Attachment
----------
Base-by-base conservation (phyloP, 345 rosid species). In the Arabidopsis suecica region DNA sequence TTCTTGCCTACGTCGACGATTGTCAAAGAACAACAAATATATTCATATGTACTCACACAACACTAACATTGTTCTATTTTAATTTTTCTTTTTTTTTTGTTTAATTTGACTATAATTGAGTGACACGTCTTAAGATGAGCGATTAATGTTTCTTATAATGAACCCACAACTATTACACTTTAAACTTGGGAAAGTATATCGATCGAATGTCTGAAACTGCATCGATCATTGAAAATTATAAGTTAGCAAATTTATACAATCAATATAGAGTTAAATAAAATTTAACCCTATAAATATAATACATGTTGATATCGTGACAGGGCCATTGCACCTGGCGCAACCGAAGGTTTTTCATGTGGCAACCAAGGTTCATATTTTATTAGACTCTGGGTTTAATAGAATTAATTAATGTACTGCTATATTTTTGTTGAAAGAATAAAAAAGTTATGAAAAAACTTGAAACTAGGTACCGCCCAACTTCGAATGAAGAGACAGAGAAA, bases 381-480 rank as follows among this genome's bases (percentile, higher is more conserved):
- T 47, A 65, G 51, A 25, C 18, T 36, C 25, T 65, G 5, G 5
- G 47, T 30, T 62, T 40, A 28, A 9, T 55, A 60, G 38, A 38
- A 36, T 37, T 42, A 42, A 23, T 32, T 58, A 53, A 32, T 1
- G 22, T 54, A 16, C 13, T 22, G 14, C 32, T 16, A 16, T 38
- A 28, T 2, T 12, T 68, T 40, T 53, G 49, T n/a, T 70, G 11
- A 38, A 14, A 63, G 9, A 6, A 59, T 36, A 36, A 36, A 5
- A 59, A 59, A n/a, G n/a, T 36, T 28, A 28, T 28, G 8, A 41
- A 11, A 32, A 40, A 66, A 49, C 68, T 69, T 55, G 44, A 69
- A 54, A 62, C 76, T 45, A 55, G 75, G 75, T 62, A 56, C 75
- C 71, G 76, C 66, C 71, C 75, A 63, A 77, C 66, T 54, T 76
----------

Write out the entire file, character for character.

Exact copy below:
Base-by-base conservation (phyloP, 345 rosid species). In the Arabidopsis suecica region DNA sequence TTCTTGCCTACGTCGACGATTGTCAAAGAACAACAAATATATTCATATGTACTCACACAACACTAACATTGTTCTATTTTAATTTTTCTTTTTTTTTTGTTTAATTTGACTATAATTGAGTGACACGTCTTAAGATGAGCGATTAATGTTTCTTATAATGAACCCACAACTATTACACTTTAAACTTGGGAAAGTATATCGATCGAATGTCTGAAACTGCATCGATCATTGAAAATTATAAGTTAGCAAATTTATACAATCAATATAGAGTTAAATAAAATTTAACCCTATAAATATAATACATGTTGATATCGTGACAGGGCCATTGCACCTGGCGCAACCGAAGGTTTTTCATGTGGCAACCAAGGTTCATATTTTATTAGACTCTGGGTTTAATAGAATTAATTAATGTACTGCTATATTTTTGTTGAAAGAATAAAAAAGTTATGAAAAAACTTGAAACTAGGTACCGCCCAACTTCGAATGAAGAGACAGAGAAA, bases 381-480 rank as follows among this genome's bases (percentile, higher is more conserved):
- T 47, A 65, G 51, A 25, C 18, T 36, C 25, T 65, G 5, G 5
- G 47, T 30, T 62, T 40, A 28, A 9, T 55, A 60, G 38, A 38
- A 36, T 37, T 42, A 42, A 23, T 32, T 58, A 53, A 32, T 1
- G 22, T 54, A 16, C 13, T 22, G 14, C 32, T 16, A 16, T 38
- A 28, T 2, T 12, T 68, T 40, T 53, G 49, T n/a, T 70, G 11
- A 38, A 14, A 63, G 9, A 6, A 59, T 36, A 36, A 36, A 5
- A 59, A 59, A n/a, G n/a, T 36, T 28, A 28, T 28, G 8, A 41
- A 11, A 32, A 40, A 66, A 49, C 68, T 69, T 55, G 44, A 69
- A 54, A 62, C 76, T 45, A 55, G 75, G 75, T 62, A 56, C 75
- C 71, G 76, C 66, C 71, C 75, A 63, A 77, C 66, T 54, T 76